The Oracle

Disney Channel benefits from contemporary storylines

Gabby Zabat, columnist

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Ever since I was six years-old, I have been watching Disney Channel. I’ve learned about the meaning of friendship from Hannah Montana’s Miley and Lily, the lengths of true love from High School Musical’s Troy and Gabriella and how to casually break into song and dance from Camp Rock.

Fast forward ten years later, and now, new Disney Channel shows like Andi Mack and K.C. Undercover are losing focus on the sing alongs and dance mobs that my third grade self loved so much. Disney Channel is stepping away from the Hannah Montana and High School Musical era and is teaching their younger audience about present-day societal and controversial issues.

In fact, Disney has changed so much throughout the past five years that characters have stopped drawing the Mickey Mouse logo with a sparkly wand while saying, “you’re watching Disney Channel.”

In this new era of Disney Channel, the spin-off of That’s So Raven called Raven’s Home is not only comedic in portraying Raven’s iconic visions, but it provides the audience with an outlook on life with split families.

While watching Raven’s Home, I was taken aback as the audience learned how Chelsea’s husband is in jail. While I am still getting accustomed to the more mature side that Disney strives for, I appreciate they are illustrating their characters’ family situations with a more universal, realistic perspective.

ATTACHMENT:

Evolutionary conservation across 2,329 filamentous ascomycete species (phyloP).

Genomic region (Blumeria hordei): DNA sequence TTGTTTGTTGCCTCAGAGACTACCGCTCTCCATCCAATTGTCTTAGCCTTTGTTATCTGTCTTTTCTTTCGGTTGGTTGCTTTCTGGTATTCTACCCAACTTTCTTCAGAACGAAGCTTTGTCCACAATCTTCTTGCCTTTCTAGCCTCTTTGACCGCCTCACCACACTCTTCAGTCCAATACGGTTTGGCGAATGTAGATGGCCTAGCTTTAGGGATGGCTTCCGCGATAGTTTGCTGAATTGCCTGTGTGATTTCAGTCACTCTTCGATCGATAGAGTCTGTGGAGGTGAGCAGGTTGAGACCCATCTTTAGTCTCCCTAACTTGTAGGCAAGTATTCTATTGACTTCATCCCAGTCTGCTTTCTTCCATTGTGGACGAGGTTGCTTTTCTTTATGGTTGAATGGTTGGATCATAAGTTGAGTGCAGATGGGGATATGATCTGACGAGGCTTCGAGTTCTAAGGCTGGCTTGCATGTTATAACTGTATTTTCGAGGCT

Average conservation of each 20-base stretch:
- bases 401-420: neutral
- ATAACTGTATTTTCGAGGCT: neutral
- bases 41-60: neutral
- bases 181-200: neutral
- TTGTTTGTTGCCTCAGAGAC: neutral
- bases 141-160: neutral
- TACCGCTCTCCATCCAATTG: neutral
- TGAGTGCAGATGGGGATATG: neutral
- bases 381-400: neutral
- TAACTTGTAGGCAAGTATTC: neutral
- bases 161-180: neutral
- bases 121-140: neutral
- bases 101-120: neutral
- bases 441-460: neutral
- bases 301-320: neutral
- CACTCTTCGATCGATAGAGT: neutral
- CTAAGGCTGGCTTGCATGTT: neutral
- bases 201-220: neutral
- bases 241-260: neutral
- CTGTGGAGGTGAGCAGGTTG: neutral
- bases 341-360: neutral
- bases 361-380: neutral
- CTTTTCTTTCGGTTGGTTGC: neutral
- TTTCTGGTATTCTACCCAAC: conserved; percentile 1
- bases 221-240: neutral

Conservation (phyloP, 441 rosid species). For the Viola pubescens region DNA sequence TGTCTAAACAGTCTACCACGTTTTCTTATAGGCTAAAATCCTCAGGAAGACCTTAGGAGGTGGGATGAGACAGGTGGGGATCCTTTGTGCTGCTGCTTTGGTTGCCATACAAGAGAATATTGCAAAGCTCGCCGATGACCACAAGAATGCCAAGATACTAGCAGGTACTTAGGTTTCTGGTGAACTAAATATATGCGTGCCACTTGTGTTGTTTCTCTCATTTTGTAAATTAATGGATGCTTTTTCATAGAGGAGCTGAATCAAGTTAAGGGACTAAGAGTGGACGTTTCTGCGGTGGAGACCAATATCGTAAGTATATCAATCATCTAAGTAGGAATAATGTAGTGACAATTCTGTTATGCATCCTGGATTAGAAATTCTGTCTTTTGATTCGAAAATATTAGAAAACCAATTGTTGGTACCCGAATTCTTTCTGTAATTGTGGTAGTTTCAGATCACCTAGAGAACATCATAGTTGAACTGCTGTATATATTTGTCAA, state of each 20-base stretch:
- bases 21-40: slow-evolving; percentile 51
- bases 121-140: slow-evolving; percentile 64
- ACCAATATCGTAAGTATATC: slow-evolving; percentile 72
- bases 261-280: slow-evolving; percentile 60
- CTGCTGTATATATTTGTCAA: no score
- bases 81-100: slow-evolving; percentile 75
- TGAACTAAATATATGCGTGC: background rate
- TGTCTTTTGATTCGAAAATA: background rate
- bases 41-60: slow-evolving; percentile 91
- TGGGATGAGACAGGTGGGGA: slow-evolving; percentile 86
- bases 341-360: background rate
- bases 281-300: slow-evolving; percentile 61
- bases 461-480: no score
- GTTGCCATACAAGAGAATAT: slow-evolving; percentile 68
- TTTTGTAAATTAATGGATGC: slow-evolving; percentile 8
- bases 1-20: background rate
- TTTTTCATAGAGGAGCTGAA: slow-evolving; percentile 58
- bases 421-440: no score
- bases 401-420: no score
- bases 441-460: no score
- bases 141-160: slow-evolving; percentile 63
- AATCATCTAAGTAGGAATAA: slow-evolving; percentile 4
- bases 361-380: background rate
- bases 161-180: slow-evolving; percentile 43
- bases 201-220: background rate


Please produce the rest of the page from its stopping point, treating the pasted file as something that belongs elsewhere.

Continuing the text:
Living through divorced parents and combined families myself, I understand why Disney would want to bring attention to such a common lifestyle. But the progress doesn’t stop there.

Currently, one of the most notable TV shows airing on Disney Channel is Andi Mack. The storyline surrounds an Asian-American family and a 14 year-old girl who is meeting her birth parents for the first time. Immediately, I realized how Disney went completely out of their comfort zone by introducing such a serious topic.

I became a huge fan of the show because I’ve never seen or understood such a dramatic event through a young person’s perspective. Not only does Andi Mack’s storyline relate to their younger audience, but is also very interesting to the rest of the public as it gives them the opportunity to see societal issues that weren’t acknowledged during their youth.

To top it off, Disney has recently introduced such an amazing and relatable topic to their Andi Mack audience: a coming-out storyline. I especially love how any person, whether they’re eight or forty years-old, can understand the pressure and anxiety of being in such a vulnerable position.

Many teenagers have claimed the old Disney is so much better than the new Disney.  While I, too, miss Wizards of Waverly Place and The Suite Life of Zack and Cody, I don’t necessarily agree with this statement.

However, Disney has still retained a lot of the aspects I loved from when I was young. I’ve now learned how not every girl has to be a popstar like Hannah Montana, but can be a bad*ss spy like K.C. Undercover. So, please excuse me while I try to cram in one more episode of Raven’s Home. *Spoiler Alert* DeVon and Raven are still together.

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The news site of Glenbrook South High School.
Disney Channel benefits from contemporary storylines